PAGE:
Mobile technology is changing the way news is produced. Now, anyone can be a reporter and participate in the making of news. As a result, news is breaking on social media platforms with all types of media — photos, videos and more — being captured on mobile phones by non-journalists in real time. What impact does live, user-generated content have on stories that come from diverse communities and on getting various viewpoints equal coverage? How does mobile crowdsourced production differ for English-language media versus Spanish-language outlets? How can media organizations ensure that the quality of non-professional work meets professional standards and maintains journalistic ethics? What will the role of journalists be in the future?

This panel will examine why thinking mobile first is essential for journalists today and how media organizations can benefit from promoting collaboration and encouraging community participation in news production. We’ll discuss best practices for mobile reporting in the field and why crowdsourcing from the newsroom and in the community makes sound editorial and business sense. We’ll look at how mobile content creation and distribution is vital in reaching millennials and engaging younger audiences, and explore how mobile-first journalism can provide a new, sustainable business model for journalism.

Moderator: Katie Coronado, journalist and broadcast journalism instructor, University of Central Florida

Speaker: Eric Ortiz, founder/CEO, Evrybit


Be Safe and Savvy: Covering Protests, Unrest and Demonstrations in the U.S.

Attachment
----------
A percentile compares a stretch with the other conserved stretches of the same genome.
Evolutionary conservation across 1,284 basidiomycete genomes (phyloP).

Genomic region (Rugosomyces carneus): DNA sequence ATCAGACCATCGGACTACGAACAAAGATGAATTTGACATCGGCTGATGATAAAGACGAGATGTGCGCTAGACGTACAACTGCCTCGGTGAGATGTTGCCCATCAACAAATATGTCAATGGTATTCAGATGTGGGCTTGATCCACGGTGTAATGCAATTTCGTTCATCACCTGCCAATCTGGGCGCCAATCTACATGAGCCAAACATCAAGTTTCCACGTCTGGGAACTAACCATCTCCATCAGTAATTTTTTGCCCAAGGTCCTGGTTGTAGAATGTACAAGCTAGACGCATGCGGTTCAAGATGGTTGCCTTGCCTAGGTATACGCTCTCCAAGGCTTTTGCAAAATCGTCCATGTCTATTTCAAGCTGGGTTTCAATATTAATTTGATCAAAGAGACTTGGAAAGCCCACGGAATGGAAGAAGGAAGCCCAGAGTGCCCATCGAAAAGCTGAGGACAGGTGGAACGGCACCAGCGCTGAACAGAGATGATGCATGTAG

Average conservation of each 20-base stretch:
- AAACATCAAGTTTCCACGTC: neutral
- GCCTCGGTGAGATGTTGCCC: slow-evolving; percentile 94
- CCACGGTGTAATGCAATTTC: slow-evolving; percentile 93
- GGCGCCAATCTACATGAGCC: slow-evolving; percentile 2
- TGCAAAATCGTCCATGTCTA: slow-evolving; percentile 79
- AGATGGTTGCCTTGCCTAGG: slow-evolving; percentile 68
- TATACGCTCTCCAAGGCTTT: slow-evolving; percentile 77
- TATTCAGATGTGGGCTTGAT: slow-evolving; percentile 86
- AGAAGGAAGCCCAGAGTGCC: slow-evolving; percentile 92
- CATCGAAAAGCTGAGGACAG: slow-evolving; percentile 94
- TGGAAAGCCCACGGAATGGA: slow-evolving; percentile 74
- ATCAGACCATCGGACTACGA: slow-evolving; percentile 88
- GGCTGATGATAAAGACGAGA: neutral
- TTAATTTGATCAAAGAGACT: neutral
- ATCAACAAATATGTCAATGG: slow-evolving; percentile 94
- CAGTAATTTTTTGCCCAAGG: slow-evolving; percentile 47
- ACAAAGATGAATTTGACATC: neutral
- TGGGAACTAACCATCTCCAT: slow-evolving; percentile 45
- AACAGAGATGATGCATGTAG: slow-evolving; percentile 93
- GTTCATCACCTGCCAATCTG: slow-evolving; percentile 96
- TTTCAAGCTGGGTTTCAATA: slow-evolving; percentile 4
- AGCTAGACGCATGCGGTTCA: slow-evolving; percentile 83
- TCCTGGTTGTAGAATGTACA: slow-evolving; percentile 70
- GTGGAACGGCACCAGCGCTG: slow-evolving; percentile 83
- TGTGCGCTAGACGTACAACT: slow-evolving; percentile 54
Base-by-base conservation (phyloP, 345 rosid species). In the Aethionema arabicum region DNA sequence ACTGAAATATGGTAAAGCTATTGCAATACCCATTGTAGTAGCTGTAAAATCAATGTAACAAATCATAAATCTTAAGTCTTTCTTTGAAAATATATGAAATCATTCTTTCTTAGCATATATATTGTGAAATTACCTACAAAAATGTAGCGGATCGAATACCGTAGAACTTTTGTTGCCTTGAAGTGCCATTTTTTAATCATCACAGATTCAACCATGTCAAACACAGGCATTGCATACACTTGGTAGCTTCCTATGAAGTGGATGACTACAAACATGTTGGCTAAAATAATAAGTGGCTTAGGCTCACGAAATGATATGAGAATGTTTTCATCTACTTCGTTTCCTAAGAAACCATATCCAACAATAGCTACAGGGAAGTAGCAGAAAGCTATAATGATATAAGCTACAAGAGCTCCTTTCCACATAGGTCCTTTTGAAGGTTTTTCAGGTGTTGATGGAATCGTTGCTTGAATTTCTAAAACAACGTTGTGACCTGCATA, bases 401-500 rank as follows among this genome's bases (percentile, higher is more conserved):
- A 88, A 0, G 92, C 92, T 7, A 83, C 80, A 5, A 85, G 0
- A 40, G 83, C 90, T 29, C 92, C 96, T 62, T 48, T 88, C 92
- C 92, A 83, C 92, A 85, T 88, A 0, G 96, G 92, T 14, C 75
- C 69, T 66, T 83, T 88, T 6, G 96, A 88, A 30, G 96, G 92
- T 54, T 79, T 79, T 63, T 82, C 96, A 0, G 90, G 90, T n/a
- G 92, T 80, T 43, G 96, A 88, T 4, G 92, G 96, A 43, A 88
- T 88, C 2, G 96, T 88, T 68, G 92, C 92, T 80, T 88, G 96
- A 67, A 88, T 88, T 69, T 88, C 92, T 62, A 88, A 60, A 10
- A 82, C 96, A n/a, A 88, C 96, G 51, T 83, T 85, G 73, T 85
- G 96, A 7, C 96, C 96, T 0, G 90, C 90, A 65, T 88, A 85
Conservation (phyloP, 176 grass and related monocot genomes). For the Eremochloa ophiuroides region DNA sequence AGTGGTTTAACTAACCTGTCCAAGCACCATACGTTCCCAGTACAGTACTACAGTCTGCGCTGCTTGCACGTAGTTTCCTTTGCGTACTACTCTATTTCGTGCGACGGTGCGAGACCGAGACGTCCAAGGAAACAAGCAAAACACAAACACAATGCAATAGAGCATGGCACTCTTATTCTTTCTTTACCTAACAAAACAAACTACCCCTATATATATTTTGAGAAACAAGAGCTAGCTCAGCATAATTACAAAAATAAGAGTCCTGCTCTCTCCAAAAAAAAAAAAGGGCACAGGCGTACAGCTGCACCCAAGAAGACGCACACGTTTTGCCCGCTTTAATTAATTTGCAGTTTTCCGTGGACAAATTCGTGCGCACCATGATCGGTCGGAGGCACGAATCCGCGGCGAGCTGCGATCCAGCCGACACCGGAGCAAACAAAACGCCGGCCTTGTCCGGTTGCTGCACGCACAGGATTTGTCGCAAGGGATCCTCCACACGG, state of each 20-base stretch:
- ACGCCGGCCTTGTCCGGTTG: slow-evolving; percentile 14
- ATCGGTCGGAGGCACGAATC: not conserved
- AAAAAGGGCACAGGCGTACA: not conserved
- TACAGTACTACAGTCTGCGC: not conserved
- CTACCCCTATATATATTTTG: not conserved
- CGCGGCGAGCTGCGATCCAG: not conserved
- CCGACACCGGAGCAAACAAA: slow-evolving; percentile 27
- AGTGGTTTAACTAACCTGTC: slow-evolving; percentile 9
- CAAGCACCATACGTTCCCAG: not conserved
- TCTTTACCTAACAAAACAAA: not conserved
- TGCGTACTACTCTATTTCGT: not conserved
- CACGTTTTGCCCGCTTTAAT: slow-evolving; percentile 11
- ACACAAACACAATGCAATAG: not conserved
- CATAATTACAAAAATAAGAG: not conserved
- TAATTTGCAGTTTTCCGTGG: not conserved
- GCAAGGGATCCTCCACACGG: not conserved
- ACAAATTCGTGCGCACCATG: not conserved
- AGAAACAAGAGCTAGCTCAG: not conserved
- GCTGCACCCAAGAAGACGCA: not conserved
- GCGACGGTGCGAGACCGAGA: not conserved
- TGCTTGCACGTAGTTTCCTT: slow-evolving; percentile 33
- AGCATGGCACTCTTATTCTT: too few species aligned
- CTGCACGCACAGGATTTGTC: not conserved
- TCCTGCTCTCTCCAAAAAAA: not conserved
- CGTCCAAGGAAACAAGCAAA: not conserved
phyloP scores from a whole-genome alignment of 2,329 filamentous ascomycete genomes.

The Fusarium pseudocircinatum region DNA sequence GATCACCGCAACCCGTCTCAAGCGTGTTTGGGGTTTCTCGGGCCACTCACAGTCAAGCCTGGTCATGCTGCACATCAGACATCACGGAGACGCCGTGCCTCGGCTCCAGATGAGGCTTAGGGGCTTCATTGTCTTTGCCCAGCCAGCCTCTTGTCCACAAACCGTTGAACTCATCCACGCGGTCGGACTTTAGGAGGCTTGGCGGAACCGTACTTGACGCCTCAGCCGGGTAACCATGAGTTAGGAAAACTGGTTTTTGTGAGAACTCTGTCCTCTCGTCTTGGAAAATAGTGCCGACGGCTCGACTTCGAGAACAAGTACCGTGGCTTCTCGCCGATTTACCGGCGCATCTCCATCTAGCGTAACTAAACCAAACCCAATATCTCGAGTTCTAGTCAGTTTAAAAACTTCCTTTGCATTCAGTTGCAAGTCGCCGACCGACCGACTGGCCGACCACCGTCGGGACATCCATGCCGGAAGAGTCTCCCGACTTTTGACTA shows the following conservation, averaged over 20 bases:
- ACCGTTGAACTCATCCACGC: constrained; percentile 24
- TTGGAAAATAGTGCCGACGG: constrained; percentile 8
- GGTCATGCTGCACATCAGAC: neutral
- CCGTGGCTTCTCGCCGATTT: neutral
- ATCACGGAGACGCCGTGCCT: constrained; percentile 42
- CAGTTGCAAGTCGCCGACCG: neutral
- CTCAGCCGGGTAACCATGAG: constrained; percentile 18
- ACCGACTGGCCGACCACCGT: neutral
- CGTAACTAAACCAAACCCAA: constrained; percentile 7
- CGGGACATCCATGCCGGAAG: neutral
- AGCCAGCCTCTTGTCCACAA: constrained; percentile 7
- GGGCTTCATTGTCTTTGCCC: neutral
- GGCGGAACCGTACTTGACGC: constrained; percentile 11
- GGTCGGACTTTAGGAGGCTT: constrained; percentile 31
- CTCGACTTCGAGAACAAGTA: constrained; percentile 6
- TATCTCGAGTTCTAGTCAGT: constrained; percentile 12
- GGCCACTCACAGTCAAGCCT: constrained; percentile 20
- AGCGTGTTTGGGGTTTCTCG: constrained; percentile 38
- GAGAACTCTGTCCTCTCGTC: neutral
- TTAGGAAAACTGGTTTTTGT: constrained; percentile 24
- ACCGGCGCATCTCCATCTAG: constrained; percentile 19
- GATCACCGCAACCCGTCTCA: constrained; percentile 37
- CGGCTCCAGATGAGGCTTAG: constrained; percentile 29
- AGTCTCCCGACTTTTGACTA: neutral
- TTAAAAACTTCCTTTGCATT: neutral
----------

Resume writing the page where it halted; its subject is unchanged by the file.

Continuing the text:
An everyday protest can turn into a destructive street riot. What do you do when the tone of the story you are covering changes? How do you continue to cover the action when you risk becoming wrapped up in it? Just this past year, we’ve seen multiple times demonstrations turn into much more with reporters caught in the middle. Some reporters are hitting the street with their own security in tow. Learn from those who have been in the middle of it all what you can do to be safe and still get the full story.

Trainers: Eric Rasmussen, Reporter, KTVA Fox2; Collin Wong, Vice President, Star Protection Agency

Click for speaker information
Eric Rasmussen, Reporter, KTVA Fox2
Rasmussen was one of the first reporters on the scene as the city of Oakland erupted in protest over the killing of Oscar Grant by a BART police officer. That was the beginning of nights of street unrest where journalists also became targets of rioters. Since then, Oakland has been a hotbed of violent protests for the Occupy movement, Black Lives Matter, and anti-police demonstrations that Rasmussen has extensively covered. He is a 2006 Edward R. Murrow winner whose career includes stints at WFTV (Orlando), KFSN (Fresno), WCIA (Champaign, IL) and KHSL (Chico).

Collin Wong, Vice President, Star Protection Agency
With over 26 years of experience with the Oakland Police Department, Wong joined Star Protection Agency in 2009. Among many services provided, Star Protection has become a premiere field security force for San Francisco Bay Area news reporters and producers. Wong has spoken at numerous seminars and conferences on a variety of subjects, including organized crime, credit card fraud, organized retail crime, and narcotics. He has extensive contacts in the law enforcement community and has served as a charter member to the Asian Advisory Committee on Crime and the U.S. Secret Service — San Francisco Electronic Crimes Task Force.


Covering the Growing Latino Market

The U.S. Hispanic market, approximately 54 million, is impacting all facets of society from the population and economic growth to politics and popular culture. It is a diverse community which itself is diverse; self-identifying with different races and communicating in different languages. With a purchasing power estimated to be more than 1 trillion, there’s no doubt reaching this key market is crucial to the growth of any organization. In this session, seasoned journalists and researchers discuss the challenges of covering the Latino community and offer insights on ensuring their stories are told and their voices are heard.